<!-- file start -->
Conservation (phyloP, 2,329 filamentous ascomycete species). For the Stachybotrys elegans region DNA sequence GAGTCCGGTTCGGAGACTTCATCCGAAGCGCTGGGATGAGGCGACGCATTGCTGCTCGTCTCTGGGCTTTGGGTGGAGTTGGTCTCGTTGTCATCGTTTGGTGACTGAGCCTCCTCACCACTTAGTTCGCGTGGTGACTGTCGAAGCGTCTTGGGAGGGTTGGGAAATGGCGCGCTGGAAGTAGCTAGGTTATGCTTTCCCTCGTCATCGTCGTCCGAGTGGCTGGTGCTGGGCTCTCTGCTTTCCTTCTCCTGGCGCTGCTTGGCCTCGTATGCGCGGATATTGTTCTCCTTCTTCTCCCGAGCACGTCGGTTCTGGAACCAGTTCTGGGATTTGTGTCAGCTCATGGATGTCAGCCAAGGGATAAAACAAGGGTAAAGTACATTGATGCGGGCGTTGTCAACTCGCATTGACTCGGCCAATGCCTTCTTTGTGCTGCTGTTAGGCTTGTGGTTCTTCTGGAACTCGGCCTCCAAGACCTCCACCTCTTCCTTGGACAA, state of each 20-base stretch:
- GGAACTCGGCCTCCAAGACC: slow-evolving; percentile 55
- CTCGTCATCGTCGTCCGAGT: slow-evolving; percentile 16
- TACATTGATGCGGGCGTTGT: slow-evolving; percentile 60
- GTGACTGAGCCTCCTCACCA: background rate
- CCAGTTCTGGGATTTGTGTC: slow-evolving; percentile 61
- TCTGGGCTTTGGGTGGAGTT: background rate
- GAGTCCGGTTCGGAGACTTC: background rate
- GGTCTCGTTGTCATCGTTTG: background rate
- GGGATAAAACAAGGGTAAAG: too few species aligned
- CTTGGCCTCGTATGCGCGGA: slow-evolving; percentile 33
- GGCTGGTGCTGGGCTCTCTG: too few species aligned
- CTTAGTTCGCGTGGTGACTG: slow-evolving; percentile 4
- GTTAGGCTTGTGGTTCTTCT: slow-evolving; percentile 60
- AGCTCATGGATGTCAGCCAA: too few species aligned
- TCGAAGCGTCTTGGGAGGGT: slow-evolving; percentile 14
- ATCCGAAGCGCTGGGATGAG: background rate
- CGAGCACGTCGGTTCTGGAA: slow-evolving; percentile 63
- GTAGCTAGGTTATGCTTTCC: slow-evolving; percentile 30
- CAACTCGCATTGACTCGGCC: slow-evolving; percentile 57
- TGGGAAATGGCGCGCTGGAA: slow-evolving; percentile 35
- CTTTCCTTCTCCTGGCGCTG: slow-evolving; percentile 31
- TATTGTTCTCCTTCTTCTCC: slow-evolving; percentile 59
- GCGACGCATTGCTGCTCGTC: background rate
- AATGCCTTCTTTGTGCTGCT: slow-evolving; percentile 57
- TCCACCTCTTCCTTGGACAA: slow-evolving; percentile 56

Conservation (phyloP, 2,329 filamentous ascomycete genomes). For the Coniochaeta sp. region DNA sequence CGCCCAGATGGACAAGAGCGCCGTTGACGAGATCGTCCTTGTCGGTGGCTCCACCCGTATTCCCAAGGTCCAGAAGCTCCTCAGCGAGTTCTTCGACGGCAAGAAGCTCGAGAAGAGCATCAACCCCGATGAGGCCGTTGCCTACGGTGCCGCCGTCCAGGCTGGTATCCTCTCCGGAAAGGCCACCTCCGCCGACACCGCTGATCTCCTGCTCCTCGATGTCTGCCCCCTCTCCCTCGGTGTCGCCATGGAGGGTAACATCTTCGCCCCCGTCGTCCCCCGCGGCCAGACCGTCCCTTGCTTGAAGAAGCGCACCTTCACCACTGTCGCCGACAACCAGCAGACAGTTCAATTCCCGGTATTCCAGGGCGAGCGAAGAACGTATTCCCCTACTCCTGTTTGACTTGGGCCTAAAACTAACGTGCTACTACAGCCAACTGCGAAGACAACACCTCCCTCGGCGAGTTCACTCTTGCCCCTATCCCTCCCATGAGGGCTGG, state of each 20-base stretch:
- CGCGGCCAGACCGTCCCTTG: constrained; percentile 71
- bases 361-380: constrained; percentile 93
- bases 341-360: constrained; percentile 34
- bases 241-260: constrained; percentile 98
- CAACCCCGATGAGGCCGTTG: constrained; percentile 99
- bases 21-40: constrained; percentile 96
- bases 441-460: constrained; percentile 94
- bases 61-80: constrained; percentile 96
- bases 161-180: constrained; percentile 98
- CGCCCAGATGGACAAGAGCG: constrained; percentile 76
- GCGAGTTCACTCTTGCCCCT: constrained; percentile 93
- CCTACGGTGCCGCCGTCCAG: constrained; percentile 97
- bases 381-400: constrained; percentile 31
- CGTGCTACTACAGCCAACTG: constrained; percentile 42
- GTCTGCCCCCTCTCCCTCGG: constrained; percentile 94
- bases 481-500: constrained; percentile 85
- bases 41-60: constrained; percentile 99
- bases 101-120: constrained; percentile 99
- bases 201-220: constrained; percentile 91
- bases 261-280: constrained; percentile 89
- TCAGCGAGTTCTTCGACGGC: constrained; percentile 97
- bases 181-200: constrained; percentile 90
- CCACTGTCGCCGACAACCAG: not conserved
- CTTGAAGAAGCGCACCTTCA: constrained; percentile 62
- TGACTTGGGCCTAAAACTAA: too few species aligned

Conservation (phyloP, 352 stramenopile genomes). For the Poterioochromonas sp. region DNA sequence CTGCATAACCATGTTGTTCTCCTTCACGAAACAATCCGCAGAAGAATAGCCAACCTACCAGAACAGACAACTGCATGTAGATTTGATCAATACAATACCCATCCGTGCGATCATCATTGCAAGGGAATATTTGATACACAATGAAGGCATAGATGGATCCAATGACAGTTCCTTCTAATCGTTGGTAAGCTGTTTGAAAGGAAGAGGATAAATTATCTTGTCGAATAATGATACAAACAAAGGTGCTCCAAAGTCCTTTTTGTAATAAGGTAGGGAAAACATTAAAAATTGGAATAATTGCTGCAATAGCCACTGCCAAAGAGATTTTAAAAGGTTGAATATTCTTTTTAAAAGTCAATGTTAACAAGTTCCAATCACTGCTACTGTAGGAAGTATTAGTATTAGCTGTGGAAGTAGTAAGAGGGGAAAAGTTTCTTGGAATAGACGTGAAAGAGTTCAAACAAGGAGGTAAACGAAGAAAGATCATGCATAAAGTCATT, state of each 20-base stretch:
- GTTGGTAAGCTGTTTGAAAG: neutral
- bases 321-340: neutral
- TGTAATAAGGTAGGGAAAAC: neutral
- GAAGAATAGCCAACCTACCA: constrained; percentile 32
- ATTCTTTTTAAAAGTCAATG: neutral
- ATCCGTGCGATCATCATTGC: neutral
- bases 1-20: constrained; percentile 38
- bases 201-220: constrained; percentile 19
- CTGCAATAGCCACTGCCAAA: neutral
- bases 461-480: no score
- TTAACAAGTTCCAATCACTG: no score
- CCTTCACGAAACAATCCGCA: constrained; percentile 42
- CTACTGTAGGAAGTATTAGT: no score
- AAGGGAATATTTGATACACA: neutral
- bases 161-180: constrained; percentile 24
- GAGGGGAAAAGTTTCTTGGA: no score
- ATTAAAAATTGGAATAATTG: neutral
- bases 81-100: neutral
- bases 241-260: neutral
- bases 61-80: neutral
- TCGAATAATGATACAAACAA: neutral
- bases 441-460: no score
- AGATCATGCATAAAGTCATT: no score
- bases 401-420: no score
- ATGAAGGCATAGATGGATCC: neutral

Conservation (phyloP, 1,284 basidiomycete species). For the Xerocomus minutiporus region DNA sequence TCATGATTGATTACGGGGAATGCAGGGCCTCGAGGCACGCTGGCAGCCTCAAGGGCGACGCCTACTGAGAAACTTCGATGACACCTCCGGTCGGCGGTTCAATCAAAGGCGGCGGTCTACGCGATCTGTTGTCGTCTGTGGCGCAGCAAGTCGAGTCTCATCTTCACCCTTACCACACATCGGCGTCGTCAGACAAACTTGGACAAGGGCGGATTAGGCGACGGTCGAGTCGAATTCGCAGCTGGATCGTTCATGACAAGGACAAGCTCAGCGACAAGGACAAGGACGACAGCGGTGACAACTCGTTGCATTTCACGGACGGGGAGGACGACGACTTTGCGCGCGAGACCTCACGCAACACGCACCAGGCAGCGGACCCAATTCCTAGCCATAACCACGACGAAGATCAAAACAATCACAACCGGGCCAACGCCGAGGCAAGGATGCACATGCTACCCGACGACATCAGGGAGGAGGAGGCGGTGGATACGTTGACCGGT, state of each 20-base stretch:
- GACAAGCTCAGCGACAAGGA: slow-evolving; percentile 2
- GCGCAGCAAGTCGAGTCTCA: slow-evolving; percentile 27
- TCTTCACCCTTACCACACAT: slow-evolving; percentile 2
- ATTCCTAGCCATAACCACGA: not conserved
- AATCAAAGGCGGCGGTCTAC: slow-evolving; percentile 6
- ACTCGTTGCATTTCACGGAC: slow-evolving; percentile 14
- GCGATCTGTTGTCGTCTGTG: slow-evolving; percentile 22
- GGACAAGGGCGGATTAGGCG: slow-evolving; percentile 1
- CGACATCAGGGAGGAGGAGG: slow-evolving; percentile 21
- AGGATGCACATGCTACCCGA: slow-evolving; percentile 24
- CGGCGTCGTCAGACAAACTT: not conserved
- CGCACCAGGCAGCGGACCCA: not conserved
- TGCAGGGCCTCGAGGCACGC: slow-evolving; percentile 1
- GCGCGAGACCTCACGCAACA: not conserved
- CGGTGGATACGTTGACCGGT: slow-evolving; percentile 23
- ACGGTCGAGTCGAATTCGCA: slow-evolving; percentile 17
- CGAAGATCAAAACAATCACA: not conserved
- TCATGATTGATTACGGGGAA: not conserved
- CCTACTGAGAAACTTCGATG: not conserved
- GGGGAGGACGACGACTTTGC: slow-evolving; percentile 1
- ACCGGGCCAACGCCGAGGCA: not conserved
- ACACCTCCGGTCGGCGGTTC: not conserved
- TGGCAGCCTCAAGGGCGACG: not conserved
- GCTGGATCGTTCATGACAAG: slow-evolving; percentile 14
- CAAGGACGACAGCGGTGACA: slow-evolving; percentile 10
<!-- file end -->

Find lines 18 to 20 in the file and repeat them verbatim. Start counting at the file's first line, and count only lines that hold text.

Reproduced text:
- CGAGCACGTCGGTTCTGGAA: slow-evolving; percentile 63
- GTAGCTAGGTTATGCTTTCC: slow-evolving; percentile 30
- CAACTCGCATTGACTCGGCC: slow-evolving; percentile 57